Presently, Defendants contend that Plaintiff has failed to update his address as required by the Federal and Local Rules of Civil Procedure (Doc. No. 84). Plaintiff was discharged from the New York State Department of Corrections on March 23, 2010, and released to the custody of Immigration and Customs Enforcement ("ICE") where he was detained pending deportation. See Inmate Population Information Search, (last visited Jul. 13, 2011). On April 22, 2010, Plaintiff's mail from the Court was returned as undeliverable. Defendants argue that because there is no longer a record of Plaintiff in the ICE Detainee Locator System, he has presumably been deported to his native country, Dominican Republic. In an effort to determine Plaintiff's circumstances, the Court contacted immigration authorities, and was advised that Plaintiff was deported to Dominican Republic on April 7, 2010. The ICE Online Detainee Locator System, (last visited Jul. 13, 2011), only contains the names of detainees currently in ICE custody and those who have been released within the last 60 days. Because Plaintiff was removed from the United States well over one year ago, his name and A-number (019401984) with a birth country of Dominican Republic are not currently in the online system. Plaintiff has not responded in opposition to the Defendants' motion and likewise has not contacted the Court since April 1, 2010, nor provided the Court with a current address as required by Loc.R.Civ.P. 5.2(d).


Failure to Prosecute: Federal Rule 41(b)

Rule 41(b) of the Federal Rules of Civil Procedure provides, in pertinent part, that "[f]or failure of the plaintiff to prosecute or to comply with these rules or any order of court, a defendant may move for dismissal of an action or of any claim against the defendant." Fed. R. Civ. P. 41(b). Since a Rule 41(b) dismissal is considered to be a "harsh remedy," it is "appropriate only in extreme circumstances." Lucas v. Miles, 84 F.3d 532, 535 (2d Cir. 1996). Furthermore, where the plaintiff is pro se, "courts 'should be especially hesitant to dismiss for procedural deficiencies ....'" Spencer v. Doe, 139 F.3d 107, 112 (2d Cir. 1998) (quoting Lucas, 84 F.3d at 535); see also Triestman v. Fed. Bureau of Prisons, 470 F.3d 471, 477 (2006). In determining whether dismissal for failure to prosecute is appropriate, the Second Circuit has instructed that the reviewing court should consider the following five factors:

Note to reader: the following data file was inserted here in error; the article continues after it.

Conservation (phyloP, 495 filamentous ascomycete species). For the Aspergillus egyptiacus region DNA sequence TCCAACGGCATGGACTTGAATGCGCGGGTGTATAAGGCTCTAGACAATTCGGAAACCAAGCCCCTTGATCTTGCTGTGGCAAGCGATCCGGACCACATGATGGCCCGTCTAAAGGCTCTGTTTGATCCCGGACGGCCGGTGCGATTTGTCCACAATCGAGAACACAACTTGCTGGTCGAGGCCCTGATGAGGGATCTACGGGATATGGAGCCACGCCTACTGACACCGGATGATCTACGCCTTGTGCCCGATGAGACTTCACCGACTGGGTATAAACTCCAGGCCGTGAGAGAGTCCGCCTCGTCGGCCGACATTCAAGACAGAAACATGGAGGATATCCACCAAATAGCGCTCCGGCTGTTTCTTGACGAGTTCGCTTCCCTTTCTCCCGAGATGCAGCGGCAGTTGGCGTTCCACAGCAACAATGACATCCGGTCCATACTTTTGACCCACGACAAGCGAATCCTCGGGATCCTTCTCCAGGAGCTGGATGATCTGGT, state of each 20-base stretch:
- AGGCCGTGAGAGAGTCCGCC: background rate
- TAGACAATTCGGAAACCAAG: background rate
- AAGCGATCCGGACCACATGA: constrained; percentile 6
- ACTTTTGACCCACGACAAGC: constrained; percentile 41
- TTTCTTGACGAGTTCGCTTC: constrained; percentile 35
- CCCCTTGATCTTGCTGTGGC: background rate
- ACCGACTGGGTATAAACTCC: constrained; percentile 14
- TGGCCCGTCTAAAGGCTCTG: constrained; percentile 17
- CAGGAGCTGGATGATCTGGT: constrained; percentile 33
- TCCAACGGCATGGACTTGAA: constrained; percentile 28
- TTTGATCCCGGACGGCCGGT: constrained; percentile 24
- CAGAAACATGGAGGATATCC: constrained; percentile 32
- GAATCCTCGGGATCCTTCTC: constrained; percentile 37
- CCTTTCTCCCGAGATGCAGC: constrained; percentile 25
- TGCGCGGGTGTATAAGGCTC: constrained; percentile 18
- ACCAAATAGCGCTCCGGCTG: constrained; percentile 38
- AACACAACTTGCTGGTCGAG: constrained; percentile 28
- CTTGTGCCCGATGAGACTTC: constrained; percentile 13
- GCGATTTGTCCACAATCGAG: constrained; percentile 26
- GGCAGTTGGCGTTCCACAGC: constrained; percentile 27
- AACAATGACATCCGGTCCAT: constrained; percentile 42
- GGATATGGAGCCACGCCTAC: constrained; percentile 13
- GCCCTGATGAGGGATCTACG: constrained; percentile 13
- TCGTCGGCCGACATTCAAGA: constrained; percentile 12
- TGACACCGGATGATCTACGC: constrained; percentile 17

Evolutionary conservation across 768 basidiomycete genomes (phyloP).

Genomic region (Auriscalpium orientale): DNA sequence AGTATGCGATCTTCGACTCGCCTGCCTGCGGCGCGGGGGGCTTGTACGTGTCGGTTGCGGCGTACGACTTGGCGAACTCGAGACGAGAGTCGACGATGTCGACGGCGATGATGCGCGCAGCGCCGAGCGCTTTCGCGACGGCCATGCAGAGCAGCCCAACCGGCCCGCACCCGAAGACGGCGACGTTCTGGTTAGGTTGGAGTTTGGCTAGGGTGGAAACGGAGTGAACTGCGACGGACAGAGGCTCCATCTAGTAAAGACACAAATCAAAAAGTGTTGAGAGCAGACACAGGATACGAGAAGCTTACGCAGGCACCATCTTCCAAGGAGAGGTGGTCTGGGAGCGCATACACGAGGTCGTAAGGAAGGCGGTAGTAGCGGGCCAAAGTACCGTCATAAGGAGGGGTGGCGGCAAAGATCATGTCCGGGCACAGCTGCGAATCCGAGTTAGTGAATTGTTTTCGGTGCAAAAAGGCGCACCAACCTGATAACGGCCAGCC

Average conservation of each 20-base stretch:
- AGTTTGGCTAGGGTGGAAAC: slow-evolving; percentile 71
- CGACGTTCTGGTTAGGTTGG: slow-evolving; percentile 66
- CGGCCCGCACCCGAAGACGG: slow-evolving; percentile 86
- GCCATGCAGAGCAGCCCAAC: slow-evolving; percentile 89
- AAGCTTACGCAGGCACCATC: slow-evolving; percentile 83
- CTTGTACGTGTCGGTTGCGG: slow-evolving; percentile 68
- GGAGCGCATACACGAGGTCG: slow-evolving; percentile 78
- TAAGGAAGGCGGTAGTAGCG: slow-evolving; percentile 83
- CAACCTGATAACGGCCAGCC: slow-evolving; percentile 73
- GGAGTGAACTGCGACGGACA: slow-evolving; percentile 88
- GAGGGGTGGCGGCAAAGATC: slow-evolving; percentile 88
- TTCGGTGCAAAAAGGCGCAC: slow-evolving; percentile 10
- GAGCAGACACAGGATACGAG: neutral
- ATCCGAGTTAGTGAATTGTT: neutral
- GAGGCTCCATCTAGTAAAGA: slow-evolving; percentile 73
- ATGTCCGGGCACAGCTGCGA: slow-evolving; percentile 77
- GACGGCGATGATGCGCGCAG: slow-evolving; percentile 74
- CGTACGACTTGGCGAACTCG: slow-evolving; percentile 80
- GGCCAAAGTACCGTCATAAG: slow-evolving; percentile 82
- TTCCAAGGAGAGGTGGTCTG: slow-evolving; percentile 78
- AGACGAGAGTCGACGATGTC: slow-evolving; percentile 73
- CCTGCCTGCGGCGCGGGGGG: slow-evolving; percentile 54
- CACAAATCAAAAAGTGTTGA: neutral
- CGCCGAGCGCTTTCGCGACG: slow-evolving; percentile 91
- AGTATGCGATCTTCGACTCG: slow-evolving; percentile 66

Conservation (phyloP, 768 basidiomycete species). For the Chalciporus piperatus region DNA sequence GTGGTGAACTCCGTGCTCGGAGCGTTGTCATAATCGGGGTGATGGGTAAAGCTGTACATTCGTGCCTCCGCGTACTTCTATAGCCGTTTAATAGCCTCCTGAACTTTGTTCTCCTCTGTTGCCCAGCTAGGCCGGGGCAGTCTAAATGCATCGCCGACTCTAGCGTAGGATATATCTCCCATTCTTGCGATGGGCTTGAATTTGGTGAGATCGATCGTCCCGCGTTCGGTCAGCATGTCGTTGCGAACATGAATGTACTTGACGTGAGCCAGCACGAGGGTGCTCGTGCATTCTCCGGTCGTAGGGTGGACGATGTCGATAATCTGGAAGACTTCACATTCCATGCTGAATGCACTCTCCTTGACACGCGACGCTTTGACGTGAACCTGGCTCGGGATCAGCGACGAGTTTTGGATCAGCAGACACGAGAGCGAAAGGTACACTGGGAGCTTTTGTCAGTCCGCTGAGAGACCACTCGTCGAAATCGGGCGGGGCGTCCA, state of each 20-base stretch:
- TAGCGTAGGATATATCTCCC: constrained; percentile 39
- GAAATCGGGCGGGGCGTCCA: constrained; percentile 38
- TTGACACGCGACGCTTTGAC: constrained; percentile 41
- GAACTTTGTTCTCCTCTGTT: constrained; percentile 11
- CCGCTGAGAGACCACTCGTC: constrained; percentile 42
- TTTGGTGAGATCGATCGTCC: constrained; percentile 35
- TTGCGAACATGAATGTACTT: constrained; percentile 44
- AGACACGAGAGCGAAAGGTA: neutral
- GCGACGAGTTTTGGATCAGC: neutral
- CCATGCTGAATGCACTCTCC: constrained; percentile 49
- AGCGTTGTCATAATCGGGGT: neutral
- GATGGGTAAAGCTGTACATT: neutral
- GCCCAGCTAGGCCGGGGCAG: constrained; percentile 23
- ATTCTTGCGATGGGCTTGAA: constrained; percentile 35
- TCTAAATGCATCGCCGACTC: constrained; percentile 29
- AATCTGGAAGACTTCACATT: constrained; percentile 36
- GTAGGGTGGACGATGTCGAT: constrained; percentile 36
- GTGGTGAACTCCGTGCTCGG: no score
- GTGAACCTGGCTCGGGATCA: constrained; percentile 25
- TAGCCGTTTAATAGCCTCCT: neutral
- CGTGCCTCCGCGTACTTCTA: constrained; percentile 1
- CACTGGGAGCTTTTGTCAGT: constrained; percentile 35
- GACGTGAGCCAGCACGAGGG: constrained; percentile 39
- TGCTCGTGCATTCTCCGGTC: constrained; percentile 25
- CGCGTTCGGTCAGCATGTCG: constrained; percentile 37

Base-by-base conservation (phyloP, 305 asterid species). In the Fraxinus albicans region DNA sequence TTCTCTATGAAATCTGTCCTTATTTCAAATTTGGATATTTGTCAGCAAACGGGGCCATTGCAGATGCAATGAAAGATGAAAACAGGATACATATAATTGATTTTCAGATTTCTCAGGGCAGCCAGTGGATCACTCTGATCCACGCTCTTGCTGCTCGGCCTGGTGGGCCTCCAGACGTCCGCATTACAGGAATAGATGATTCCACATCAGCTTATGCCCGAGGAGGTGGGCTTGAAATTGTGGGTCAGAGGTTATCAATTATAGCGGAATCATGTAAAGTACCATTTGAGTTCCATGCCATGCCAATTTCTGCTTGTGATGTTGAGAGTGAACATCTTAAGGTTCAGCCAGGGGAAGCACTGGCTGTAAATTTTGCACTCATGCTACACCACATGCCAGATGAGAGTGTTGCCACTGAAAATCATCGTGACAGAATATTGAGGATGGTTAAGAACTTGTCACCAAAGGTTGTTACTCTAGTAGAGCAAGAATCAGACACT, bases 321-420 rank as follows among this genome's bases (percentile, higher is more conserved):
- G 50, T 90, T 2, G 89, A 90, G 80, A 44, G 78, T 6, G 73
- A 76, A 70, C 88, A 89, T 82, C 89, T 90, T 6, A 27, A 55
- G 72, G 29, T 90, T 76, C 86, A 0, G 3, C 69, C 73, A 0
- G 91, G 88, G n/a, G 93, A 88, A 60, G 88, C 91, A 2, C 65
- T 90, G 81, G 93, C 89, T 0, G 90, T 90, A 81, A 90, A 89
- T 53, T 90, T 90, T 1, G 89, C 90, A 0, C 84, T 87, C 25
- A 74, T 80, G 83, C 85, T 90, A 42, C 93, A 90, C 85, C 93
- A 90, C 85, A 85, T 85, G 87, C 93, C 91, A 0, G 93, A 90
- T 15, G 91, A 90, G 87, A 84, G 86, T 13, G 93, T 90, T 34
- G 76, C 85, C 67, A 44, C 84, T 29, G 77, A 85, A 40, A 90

1) the duration of plaintiff's failures; 2) whether plaintiff had received notice that further delays would result in dismissal; 3) whether the defendant is likely to be prejudiced by further delay; 4) a balancing of the need to alleviate court calendar congestion with a party's right to due process; and 5) the efficacy of lesser sanctions.

Alvarez v. Simmons Market Research Bureau Inc., 839 F.2d 930, 932 (2d Cir.1988) (citing Harding v. Federal Reserve Bank of N.Y., 707 F.2d 46, 50 (2d Cir.1983)).

When the deportation of a party provides the basis for an adversary's Rule 41(b) motion, these same five factors should be considered. Kele v. Pelkey, No. 03-CV-170 (LEK/GHL), 2006 WL 581144, at *2-3 (N.D.N.Y. Mar. 8, 2006).

Local Rule 5.2(d)

Local Rule 5.2(d) provides that a "party appearing pro se must furnish the Court with a current address at which papers may be served on the litigant." The rule further requires that "the Court must have a current address at all times. Thus, a pro se litigant must inform the Court immediately in writing of any change of address. Failure to do so may result in dismissal of the case with prejudice." See, e.g., Lowmack v. Napoli, No. 07--CV--0200 (RJA )(VEB), 2011 WL 1560930 (W.D.N.Y. Apr. 5, 2011) (dismissing habeas proceeding pursuant to Rule 41(b) of the Federal Rules of Civil Procedure, based upon Petitioner's failure to comply with the Court's scheduling orders, his failure to prosecute the action, and his failure to comply with Local Rule 5.2(d)).